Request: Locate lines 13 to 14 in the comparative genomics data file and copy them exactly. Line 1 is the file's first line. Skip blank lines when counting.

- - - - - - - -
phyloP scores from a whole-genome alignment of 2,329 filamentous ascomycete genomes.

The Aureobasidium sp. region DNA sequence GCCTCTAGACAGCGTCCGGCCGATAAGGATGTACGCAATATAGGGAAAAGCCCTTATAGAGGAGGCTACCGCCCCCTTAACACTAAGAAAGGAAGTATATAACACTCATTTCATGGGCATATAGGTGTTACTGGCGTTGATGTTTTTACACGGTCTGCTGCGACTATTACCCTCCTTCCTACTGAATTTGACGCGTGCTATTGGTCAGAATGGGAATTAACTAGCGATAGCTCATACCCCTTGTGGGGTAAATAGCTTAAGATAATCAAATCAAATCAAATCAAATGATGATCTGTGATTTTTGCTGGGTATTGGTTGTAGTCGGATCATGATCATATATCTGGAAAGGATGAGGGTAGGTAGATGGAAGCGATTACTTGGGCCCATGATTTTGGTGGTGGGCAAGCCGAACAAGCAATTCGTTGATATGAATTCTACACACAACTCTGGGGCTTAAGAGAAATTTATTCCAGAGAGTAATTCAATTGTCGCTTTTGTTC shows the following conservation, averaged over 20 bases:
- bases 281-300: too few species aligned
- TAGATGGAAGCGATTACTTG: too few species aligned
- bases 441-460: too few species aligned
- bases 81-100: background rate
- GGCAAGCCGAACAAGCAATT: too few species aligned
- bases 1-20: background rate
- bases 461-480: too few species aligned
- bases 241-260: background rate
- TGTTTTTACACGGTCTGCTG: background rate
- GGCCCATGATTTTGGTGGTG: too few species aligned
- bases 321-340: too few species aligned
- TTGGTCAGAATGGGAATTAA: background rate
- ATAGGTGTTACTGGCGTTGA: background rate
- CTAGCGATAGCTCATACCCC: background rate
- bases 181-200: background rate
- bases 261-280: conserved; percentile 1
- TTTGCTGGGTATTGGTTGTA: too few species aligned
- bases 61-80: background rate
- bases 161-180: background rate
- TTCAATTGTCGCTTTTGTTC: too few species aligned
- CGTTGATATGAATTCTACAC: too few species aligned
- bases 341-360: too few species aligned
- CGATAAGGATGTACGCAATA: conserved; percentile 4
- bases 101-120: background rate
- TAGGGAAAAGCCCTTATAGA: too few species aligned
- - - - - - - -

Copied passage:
- bases 321-340: too few species aligned
- TTGGTCAGAATGGGAATTAA: background rate